tv With All Due Respect Bloomberg November 18, 2015 8:00pm-9:01pm EST
mark: i'm mark halperin. john: and i'm john heilemann. "with all due respect" to lindsey graham, whose polling numbers are -- well, let's just say there is nowhere to go but up. sen. graham: was i supposed to say something? ♪ john: stick around for more of that later in the show. but first we have a new bloomberg politics national poll, with findings about how americans feel about the only thing that's been in news from past six days, and that is isis and what to do about it. you will notice there is often the traditional split between
democrats and republicans, as they often are divided on a lot of things. but also surprising areas of agreement. let's start with the biggest question, whether the u.s. should send troops to fight isis? here are the results. the country is split down the middle, 44% to say yes, 45% say no. taking a look at the partisan breakdown. the polarization is so much the driving factor. democrats overwhelmingly say no, republicans overwhelmingly say yes. mark, what is this to the likelihood of the u.s. muster the ability to do this? mark: the country is surprisingly divided. many saying we should send troops as not. the republicans overwhelmingly support it. jeb bush for the first time aggressively saying yes. the republican party is headed in that direction, but it's still a country divided. john: it's hard to imagine a
country split this evenly getting to the point where it sends troop into the conflict. mark: it's easy to say yes without the specifics. what is holding back even some republicans are the details. how many, what is the mission, how does it work out. this number shows you why republicans are headed in that direction. john: one assumes without taking any partisan point of view, that if you put actual numbers to this, the likelihood that it will change is the yes number going down and the no number going up. mark: this is a national poll of adults what they thought about the possibility of the u.s. a military coalition with russia to fight isis? something very much on the table now as the french and russians meet next week. good idea? 53% of adults. but idea, 35%. let's look at the partisan breakdown, it defies the normal partisan pattern. half of democrats think it's a good idea. 60% of republicans think it's a good idea. why is there bipartisan unity on this? john: this is odd.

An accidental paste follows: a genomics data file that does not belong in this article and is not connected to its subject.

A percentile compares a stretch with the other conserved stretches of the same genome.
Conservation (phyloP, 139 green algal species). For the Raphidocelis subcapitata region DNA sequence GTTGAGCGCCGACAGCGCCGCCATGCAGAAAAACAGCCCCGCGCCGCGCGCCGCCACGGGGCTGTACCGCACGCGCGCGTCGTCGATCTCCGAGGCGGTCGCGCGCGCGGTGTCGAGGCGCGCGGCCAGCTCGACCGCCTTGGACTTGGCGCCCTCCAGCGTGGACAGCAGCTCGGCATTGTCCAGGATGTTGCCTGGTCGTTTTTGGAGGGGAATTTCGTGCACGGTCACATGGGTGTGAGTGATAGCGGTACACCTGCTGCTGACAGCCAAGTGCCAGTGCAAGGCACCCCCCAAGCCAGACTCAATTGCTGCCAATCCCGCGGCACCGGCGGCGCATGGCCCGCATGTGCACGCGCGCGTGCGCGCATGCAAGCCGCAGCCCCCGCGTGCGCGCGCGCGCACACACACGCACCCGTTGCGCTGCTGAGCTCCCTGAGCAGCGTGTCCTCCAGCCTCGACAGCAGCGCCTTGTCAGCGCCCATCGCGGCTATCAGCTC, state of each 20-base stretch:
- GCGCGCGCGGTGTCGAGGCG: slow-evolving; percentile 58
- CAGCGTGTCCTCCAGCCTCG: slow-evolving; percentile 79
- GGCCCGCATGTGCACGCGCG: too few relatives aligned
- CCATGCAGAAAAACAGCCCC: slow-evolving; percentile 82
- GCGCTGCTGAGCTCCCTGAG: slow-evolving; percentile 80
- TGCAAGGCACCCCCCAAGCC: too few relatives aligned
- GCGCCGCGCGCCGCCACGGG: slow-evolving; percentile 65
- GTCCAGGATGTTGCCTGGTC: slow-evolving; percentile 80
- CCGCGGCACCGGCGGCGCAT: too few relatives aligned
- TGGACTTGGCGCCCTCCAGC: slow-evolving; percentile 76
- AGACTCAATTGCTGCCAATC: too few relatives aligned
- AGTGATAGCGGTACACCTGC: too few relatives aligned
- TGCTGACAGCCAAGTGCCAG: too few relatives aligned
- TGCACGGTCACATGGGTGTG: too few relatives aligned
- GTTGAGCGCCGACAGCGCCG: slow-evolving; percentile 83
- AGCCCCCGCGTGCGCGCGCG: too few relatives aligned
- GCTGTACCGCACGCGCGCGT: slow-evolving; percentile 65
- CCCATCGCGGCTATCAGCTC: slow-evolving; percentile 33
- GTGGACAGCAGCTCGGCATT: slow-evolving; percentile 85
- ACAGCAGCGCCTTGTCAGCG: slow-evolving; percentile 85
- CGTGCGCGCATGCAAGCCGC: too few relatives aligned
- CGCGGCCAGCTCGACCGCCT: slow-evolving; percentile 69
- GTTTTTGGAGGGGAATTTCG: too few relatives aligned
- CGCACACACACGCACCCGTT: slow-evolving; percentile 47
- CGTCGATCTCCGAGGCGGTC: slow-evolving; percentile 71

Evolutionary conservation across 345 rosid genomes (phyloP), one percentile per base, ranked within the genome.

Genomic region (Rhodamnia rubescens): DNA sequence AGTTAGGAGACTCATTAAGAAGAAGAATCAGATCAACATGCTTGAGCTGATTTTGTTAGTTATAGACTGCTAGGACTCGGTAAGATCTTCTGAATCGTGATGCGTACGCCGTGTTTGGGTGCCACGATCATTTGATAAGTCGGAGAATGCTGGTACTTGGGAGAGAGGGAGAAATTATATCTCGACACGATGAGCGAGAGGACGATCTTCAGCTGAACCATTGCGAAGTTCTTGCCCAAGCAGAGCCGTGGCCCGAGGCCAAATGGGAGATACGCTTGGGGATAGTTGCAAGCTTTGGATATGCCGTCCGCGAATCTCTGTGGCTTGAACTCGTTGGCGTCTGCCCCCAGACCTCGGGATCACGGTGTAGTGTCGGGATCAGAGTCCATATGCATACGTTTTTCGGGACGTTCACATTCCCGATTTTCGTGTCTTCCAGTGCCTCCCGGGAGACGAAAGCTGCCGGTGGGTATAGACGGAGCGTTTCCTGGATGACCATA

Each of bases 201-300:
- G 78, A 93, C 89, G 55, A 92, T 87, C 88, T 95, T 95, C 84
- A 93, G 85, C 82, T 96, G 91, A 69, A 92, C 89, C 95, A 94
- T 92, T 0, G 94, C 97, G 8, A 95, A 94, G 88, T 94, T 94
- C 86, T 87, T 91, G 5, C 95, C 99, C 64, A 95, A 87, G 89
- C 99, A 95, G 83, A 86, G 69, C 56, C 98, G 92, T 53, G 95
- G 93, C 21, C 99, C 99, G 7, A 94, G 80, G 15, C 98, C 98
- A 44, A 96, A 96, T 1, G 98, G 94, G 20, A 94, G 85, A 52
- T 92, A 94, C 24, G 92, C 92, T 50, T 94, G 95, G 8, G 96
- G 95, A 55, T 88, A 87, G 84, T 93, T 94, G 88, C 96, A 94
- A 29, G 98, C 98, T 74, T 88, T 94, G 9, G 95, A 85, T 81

one of our pollsters said when you get a result like this, recheck the numbers. there are so few things in american life when you get more than 50% of democrats and republicans agree on anything. super surprising in the context of the world where vladimir putin has come from to play as a giant bogeyman on the world stage. the fact that we are now feeling that we should work with him, it tells you how fearful people are of isis. they recognize this will only be won with everyone in the coalition. mark: public opinion drives policy. you might see more public discussion about what is going on behind the scenes, which is a lot of u.s.-russian dialogue. john: here is number three. this important question -- what would be the best approach to deal with syrian refugees? obviously been a huge issue of
dispute and debate in american politics. this may be the most newsmaking finding in the fall. -- in the poll. 53% overall say do not accept any more syrian refugees for the time it begin. -- time being. 28% say we should accept more refugees without any religious screening whatsoever. 11% saying only christian refugees, which is basically the ted cruz posture. let's look at the partisan split. we are back to the more traditional partisan split. 69% of republicans saying no more refugees. only 1/3 of democrats have that posture. even on the accept with religious screening, you don't even have many democrats on that. this gives you a sense of the weakness for the case of more syrian refugees. mark: you wonder why republican politicians support passionately bringing in refugees, saying at a minimum a halt on bring them in. 70% of republicans say don't accept any.